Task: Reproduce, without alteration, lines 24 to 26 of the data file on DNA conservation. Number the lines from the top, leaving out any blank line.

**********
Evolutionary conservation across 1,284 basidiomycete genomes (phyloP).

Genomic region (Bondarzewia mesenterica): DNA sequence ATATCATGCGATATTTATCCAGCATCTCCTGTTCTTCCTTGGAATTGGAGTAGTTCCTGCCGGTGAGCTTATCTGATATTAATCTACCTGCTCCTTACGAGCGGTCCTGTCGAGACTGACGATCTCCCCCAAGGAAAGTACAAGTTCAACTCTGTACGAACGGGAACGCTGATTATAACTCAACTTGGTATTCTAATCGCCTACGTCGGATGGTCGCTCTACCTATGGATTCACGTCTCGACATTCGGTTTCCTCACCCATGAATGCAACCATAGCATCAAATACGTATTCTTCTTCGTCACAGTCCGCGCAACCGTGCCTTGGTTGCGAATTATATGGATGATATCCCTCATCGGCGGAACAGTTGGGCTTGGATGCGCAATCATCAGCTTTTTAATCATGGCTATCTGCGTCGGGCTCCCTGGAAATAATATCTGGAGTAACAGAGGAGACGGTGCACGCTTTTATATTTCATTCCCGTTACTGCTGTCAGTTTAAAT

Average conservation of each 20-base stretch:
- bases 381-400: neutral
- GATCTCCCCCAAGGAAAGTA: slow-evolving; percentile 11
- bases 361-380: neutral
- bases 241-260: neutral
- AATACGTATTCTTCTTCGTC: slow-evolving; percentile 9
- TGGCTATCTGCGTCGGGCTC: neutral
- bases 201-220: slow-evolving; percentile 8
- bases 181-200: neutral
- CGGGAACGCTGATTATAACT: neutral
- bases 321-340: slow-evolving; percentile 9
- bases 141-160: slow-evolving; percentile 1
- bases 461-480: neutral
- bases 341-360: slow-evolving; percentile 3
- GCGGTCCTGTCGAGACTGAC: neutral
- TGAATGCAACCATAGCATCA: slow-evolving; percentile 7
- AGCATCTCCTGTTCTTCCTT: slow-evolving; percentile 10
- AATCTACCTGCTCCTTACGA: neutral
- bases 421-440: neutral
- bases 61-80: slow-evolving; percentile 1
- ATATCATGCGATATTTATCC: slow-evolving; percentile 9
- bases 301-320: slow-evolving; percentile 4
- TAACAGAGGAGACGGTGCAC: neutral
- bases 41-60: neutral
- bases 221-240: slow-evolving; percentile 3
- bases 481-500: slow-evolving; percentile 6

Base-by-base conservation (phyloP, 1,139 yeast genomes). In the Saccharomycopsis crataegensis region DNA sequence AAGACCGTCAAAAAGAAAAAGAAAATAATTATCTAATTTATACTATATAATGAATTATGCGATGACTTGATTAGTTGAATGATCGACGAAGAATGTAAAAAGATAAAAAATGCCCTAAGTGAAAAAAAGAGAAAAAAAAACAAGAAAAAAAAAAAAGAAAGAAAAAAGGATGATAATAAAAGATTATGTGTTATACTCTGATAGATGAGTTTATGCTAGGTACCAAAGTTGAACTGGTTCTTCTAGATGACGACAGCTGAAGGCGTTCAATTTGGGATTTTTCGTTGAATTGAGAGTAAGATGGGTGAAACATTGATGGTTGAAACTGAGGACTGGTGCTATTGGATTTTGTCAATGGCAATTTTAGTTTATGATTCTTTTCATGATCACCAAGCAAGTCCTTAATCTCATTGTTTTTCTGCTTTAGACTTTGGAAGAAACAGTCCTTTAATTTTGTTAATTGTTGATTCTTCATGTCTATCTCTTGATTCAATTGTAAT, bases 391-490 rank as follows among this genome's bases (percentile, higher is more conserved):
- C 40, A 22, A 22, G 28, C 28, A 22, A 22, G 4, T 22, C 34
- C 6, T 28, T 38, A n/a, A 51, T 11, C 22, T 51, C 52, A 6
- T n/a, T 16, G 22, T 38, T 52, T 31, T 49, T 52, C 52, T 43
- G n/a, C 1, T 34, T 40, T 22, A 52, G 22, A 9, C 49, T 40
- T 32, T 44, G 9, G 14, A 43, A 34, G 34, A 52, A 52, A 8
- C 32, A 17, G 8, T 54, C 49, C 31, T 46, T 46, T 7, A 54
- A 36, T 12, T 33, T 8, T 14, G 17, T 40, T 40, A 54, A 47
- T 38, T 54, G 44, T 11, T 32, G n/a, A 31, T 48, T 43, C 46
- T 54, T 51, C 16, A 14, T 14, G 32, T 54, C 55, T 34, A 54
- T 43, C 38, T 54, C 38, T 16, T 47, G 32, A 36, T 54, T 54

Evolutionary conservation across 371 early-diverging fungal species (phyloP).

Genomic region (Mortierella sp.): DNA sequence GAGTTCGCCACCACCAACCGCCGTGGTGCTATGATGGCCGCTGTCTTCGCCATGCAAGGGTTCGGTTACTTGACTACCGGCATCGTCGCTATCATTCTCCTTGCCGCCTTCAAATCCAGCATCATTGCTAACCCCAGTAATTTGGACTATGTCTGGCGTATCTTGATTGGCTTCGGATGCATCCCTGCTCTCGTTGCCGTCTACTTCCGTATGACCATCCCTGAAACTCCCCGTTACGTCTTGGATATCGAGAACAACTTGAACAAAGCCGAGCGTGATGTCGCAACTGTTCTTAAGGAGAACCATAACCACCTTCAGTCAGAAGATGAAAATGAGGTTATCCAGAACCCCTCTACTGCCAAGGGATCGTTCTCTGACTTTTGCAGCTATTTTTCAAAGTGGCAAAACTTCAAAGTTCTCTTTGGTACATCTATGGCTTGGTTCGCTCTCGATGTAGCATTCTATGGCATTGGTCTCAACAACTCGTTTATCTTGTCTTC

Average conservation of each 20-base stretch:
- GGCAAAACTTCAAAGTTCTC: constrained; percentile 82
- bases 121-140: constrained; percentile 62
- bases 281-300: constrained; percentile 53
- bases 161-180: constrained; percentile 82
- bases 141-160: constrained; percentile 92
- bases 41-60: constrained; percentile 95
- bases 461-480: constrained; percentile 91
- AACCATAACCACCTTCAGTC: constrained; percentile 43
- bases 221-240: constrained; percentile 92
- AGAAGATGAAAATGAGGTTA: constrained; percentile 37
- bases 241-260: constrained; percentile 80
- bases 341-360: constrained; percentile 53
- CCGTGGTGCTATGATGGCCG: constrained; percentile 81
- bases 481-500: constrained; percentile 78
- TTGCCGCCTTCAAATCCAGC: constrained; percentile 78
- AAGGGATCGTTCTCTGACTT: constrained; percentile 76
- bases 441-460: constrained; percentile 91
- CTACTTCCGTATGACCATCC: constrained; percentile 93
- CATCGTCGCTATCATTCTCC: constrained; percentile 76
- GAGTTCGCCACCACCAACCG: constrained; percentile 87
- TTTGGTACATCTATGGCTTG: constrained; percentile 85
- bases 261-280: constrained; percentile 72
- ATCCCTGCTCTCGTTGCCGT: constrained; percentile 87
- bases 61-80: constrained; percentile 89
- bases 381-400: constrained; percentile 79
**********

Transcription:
- bases 301-320: slow-evolving; percentile 4
- TAACAGAGGAGACGGTGCAC: neutral
- bases 41-60: neutral